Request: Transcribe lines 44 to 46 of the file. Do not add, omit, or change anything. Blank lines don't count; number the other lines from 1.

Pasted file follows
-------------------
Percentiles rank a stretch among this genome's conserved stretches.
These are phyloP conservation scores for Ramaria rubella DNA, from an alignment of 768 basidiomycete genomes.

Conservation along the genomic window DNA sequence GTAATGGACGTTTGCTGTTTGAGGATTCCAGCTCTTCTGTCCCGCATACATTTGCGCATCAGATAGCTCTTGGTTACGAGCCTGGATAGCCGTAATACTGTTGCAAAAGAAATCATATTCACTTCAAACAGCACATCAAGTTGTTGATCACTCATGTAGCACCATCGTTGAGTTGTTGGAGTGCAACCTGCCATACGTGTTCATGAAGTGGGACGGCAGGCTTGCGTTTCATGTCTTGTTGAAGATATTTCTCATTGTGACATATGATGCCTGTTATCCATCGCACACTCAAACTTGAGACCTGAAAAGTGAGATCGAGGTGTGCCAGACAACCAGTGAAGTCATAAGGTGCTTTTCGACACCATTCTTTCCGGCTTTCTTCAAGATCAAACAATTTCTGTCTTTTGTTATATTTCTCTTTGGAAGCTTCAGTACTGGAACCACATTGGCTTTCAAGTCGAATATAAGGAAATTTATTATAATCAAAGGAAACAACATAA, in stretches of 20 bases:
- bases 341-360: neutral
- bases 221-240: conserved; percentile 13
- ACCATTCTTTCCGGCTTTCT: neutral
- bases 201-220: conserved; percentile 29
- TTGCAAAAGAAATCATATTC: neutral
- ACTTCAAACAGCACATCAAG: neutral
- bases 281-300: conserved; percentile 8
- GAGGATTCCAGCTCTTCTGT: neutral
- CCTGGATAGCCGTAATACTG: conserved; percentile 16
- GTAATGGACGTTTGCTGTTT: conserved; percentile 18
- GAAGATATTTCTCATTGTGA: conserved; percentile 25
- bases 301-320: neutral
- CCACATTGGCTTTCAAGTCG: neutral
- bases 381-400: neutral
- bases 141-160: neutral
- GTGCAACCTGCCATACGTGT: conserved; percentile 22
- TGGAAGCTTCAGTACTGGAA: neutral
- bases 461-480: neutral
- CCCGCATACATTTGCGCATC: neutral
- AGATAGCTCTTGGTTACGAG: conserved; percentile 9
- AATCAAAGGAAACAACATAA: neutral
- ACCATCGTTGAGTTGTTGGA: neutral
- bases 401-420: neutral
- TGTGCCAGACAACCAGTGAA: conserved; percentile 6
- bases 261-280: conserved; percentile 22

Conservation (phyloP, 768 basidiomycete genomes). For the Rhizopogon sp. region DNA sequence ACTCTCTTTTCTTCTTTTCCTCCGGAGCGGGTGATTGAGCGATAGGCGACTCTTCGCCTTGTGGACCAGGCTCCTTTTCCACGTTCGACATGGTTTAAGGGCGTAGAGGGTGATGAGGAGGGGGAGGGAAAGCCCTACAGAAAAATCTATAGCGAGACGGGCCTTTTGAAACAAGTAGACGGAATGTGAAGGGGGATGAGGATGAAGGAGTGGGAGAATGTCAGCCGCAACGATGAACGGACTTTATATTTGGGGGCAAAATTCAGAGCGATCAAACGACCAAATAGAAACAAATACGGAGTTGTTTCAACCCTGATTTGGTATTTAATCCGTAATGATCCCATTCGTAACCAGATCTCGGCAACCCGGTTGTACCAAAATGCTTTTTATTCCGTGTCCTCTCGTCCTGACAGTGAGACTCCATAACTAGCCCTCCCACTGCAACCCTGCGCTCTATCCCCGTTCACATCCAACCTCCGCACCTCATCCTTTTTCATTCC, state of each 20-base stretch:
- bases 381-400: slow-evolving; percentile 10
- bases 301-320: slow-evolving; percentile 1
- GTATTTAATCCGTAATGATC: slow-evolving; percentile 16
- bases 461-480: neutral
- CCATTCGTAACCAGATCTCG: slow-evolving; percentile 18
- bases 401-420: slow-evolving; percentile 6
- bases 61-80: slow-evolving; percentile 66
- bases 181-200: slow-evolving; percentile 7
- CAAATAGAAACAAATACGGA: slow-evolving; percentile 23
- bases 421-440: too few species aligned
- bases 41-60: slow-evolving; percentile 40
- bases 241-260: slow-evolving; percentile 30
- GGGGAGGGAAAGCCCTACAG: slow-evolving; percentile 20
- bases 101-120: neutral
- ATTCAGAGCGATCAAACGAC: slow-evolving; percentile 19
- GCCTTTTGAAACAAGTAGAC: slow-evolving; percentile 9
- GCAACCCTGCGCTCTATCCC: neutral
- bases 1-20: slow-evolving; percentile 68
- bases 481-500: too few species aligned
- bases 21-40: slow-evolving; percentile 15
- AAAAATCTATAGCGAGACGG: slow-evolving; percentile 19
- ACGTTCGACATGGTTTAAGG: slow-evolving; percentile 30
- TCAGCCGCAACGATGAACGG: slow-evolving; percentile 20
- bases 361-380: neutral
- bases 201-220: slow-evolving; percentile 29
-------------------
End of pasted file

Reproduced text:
- ATTCAGAGCGATCAAACGAC: slow-evolving; percentile 19
- GCCTTTTGAAACAAGTAGAC: slow-evolving; percentile 9
- GCAACCCTGCGCTCTATCCC: neutral